Then I was part of a discussion of Alexander Solzhenitsyn’s graduation address at Harvard University in 1978.  In that talk, the exiled Russian author who spent nearly a decade in the Soviet gulag and whose dissident writings helped bring about the fall of Communism, said why he would not recommend that his country, once free, emulate the modern West.  One reason he gave is that western societies have become “legalistic”; that is, our societies have replaced morality with laws.  And societies cannot protect themselves with laws alone. [Read more...]

Legalism is worse than liberalism

More on how Christians from all traditions are discovering Luther’s distinction between Law and Gospel.  This is evident in this post from Southern Baptist pastor Micah Fries at Project TGM, who goes on to make a further point that we conservative Lutherans might sometimes overlook:

When I grew up, the great enemy of the gospel was almost always known as “liberalism”, or possibly, “moderate theology”. Today, however, it seems that we must equally be on guard against a different enemy. This new enemy is just as old as the first, but it is often more difficult to spot. Of course, it would be the enemy of legalism.

These two polar opposites of liberalism and legalism both stand apart from each other, in a sense, but in a very real way, they both accomplish the same goal; that of undermining God’s word. Liberalism, of course, reduces God’s word, and in doing so attempts to make a mockery of those who would dare take that word at face value. It assumes a position of great authority, in fact it could be argued that it assumes a position of greater authority than scripture itself as it attempts to “rectify” the “errors” found in the bible. Legalism, however, is also guilty of reducing the power and authority of God’s word, albeit in a much more insidious manner. While liberalism takes away from God’s word, legalism adds to it, and although it is different in practice from liberalism, it is essentially accomplishing the same goal, that of assuming authority over God’s word. While liberalism claims that scripture says too much, legalism claims that scripture does not say enough.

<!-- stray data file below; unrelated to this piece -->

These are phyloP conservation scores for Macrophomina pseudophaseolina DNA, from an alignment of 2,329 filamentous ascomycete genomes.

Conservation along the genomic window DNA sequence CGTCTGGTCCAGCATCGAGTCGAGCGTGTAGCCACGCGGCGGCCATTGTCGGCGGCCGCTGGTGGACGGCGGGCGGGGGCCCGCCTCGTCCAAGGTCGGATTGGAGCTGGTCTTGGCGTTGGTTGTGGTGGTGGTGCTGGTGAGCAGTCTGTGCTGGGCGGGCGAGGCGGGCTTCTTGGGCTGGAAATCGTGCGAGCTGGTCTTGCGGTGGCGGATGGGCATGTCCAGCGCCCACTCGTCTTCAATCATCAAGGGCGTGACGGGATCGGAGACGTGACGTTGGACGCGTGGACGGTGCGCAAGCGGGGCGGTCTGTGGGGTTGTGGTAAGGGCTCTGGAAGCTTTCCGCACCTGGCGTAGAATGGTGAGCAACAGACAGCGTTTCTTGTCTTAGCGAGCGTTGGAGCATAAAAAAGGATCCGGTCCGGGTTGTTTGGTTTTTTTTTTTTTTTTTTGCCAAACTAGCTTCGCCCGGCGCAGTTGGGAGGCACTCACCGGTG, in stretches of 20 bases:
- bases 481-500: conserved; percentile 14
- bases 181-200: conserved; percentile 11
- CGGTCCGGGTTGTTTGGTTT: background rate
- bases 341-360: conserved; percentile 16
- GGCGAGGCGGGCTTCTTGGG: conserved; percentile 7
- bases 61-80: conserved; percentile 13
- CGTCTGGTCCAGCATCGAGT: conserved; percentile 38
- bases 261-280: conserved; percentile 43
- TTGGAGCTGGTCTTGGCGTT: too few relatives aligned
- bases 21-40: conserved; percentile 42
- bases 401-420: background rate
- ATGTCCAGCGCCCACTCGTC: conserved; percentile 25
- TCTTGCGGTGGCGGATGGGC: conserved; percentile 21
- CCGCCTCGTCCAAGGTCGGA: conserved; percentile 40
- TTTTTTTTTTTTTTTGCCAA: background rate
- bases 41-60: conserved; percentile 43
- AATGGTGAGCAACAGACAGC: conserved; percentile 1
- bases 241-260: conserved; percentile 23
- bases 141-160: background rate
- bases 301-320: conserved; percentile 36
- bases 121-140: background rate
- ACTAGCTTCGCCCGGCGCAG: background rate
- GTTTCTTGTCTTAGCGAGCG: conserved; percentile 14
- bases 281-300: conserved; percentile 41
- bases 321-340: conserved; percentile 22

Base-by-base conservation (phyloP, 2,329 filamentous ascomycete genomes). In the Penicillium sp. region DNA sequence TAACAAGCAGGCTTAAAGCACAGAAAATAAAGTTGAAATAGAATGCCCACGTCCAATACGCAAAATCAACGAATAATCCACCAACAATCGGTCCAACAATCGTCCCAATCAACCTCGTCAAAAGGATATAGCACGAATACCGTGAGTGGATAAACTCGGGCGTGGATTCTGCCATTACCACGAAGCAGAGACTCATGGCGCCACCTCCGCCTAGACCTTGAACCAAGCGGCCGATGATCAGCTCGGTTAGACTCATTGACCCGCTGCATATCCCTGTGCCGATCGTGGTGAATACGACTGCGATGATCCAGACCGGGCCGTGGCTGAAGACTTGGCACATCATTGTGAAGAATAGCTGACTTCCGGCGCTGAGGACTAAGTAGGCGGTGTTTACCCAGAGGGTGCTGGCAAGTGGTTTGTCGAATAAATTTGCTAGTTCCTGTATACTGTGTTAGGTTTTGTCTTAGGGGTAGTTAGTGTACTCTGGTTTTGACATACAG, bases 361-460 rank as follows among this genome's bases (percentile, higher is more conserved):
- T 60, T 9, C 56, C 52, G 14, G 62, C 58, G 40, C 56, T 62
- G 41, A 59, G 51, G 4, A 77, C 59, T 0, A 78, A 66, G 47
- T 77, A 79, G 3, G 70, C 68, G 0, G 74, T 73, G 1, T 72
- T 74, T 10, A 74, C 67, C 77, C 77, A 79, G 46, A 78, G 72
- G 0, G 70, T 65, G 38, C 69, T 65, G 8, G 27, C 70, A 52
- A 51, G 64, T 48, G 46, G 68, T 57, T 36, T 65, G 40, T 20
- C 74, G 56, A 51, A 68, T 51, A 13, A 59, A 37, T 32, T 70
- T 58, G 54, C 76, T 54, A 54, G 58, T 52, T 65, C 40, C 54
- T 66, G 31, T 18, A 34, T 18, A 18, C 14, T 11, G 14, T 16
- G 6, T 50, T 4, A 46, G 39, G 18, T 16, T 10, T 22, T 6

In all of this, however, I often find myself wondering if legalism might not be a greater danger to the Gospel, than the danger that liberalism itself poses. . . .

First, legalism is a difficult to diagnose cancer. All too often legalism is a subtle, creeping cancer that masquerades as holiness. In Matthew 23, Jesus points out that the Pharisees were guilty of adding “heavy loads” to the backs of their disciples. In Philippians 3 Paul points out that the Judaizers were “dogs” who “mutilated the flesh” in their pursuit of holiness. Both of these groups were guilty of affirming Scripture and yet adding to it in a further attempt to clarify their brand of “holiness”. When we take our personal convictions and apply them unilaterally, regardless of their clarity in Scripture, we may be guilty of this same creeping legalism. . . .

Second, legalism leads to a diminished recognition of sin. . . .A certain mark of legalism is a capacity to recognize others’ sins while failing to see our own. In his article on a topic similar to this, J.D. Greear cautions us concerning this danger. Good legalists get so busy playing watchdog for the sins of others, that they fail to see their own gross failure. As a result, personal sin is diminished, all in the name of “protecting holiness”. . . . [Read more...]